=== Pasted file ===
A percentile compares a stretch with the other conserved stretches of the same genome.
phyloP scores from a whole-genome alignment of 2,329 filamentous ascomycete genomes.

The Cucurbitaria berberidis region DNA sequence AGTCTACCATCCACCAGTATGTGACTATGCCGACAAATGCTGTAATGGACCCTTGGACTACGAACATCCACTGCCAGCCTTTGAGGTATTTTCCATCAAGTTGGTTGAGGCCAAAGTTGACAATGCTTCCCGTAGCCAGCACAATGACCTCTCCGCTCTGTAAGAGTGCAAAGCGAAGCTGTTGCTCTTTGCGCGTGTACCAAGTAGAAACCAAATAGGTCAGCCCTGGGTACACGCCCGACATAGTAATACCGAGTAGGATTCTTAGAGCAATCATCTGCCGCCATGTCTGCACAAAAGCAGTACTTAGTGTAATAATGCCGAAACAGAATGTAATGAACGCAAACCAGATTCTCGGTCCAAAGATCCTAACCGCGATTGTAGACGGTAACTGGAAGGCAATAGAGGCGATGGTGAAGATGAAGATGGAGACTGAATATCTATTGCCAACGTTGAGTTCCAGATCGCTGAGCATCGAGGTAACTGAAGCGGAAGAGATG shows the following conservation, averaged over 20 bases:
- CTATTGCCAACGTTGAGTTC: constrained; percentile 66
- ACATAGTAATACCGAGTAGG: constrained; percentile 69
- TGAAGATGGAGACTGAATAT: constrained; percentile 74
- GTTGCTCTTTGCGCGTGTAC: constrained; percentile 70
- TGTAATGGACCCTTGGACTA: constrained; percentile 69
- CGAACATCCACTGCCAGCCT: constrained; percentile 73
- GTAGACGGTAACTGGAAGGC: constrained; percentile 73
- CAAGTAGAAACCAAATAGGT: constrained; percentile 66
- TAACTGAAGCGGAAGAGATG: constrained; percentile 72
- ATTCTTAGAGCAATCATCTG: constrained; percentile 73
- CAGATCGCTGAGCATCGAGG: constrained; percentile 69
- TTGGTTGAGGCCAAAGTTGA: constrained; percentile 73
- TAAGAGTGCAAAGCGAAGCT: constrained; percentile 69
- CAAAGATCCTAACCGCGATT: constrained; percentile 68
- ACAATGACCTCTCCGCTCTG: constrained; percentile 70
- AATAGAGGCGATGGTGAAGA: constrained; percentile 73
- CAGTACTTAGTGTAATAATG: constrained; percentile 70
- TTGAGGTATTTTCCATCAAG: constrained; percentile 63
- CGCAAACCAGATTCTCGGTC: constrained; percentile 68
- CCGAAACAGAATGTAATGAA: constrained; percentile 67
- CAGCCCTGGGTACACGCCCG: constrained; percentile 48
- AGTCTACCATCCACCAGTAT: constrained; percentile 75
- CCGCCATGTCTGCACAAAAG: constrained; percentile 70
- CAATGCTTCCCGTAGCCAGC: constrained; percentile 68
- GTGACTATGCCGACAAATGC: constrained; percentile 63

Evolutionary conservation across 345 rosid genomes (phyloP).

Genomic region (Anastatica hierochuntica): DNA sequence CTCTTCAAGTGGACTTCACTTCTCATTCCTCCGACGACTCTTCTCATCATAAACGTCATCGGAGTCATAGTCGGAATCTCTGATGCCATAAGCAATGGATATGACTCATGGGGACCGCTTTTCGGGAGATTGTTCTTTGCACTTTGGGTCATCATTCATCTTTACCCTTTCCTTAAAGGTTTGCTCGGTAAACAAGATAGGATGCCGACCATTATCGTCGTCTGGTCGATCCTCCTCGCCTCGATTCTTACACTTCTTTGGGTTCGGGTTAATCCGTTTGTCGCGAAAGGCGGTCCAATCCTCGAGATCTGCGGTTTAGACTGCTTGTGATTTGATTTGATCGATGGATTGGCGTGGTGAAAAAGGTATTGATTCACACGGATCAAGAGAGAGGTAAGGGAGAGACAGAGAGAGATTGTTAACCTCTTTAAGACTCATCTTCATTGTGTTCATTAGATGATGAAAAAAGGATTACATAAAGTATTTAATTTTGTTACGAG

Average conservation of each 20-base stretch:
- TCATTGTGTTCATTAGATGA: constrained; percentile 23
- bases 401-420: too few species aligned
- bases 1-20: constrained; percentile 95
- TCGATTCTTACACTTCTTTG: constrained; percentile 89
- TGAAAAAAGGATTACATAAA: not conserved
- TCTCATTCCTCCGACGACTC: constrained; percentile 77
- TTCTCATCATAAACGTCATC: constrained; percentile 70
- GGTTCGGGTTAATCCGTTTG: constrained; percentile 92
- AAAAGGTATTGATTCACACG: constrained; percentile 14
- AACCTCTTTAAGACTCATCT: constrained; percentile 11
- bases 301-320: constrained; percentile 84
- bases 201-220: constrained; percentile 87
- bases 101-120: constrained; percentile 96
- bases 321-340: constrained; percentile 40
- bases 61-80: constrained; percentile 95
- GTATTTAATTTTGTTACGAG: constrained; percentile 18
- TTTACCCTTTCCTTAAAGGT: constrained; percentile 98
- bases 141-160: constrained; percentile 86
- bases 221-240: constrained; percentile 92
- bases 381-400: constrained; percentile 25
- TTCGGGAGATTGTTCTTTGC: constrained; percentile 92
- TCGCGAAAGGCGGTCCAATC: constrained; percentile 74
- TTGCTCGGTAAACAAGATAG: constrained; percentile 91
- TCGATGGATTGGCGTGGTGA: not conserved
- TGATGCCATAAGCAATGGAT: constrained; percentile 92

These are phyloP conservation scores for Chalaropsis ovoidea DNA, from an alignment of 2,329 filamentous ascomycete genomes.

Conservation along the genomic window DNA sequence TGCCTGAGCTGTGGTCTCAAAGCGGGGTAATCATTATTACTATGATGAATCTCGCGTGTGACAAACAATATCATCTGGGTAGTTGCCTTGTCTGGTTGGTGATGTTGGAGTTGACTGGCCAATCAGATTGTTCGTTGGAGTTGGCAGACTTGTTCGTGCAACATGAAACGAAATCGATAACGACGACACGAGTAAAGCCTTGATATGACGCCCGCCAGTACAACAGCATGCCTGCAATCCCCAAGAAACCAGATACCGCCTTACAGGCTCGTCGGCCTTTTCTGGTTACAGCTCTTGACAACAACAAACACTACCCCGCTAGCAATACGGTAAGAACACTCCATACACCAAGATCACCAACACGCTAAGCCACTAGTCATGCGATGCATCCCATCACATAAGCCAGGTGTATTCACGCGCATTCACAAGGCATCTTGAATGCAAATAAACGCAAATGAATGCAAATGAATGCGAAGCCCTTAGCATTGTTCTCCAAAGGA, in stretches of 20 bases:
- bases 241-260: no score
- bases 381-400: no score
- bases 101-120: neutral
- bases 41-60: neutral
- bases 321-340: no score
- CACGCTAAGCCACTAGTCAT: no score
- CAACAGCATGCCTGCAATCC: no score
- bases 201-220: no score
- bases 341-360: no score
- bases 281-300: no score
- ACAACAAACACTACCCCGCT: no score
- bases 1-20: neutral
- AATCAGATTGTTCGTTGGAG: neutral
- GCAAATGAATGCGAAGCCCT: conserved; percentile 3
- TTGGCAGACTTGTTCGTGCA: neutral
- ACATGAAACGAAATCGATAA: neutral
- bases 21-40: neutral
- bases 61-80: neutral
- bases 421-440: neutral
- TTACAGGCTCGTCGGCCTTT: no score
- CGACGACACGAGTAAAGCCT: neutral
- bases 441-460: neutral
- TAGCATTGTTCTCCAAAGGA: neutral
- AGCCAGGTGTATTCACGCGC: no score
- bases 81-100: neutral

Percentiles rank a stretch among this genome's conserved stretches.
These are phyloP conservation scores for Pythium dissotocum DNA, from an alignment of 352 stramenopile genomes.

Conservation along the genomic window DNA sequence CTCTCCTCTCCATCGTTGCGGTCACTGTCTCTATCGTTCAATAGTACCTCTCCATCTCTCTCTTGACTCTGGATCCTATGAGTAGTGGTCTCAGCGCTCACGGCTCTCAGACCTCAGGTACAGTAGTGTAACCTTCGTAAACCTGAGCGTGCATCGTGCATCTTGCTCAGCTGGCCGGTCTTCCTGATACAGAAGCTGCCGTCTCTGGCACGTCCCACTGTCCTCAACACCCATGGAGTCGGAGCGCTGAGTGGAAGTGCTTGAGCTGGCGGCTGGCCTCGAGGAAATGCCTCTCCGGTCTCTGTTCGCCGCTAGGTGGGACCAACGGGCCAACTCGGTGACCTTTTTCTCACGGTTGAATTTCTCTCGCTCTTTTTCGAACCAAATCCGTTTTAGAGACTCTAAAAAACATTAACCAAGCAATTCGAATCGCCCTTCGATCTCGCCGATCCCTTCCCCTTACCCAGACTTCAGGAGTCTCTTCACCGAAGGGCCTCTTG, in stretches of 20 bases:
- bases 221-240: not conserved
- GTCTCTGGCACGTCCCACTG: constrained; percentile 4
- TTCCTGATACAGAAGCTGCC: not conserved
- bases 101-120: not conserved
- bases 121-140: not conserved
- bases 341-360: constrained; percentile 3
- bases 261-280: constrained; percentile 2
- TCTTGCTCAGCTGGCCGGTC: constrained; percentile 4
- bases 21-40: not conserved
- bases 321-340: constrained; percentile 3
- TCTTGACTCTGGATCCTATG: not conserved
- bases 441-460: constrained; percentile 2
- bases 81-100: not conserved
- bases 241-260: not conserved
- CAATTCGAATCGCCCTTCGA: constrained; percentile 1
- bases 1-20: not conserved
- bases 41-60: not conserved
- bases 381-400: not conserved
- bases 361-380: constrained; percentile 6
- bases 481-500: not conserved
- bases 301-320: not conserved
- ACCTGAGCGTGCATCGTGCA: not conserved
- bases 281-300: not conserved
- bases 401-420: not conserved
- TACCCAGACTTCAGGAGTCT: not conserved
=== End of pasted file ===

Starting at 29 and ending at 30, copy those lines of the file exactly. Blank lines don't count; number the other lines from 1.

Evolutionary conservation across 345 rosid genomes (phyloP).

Genomic region (Anastatica hierochuntica): DNA sequence CTCTTCAAGTGGACTTCACTTCTCATTCCTCCGACGACTCTTCTCATCATAAACGTCATCGGAGTCATAGTCGGAATCTCTGATGCCATAAGCAATGGATATGACTCATGGGGACCGCTTTTCGGGAGATTGTTCTTTGCACTTTGGGTCATCATTCATCTTTACCCTTTCCTTAAAGGTTTGCTCGGTAAACAAGATAGGATGCCGACCATTATCGTCGTCTGGTCGATCCTCCTCGCCTCGATTCTTACACTTCTTTGGGTTCGGGTTAATCCGTTTGTCGCGAAAGGCGGTCCAATCCTCGAGATCTGCGGTTTAGACTGCTTGTGATTTGATTTGATCGATGGATTGGCGTGGTGAAAAAGGTATTGATTCACACGGATCAAGAGAGAGGTAAGGGAGAGACAGAGAGAGATTGTTAACCTCTTTAAGACTCATCTTCATTGTGTTCATTAGATGATGAAAAAAGGATTACATAAAGTATTTAATTTTGTTACGAG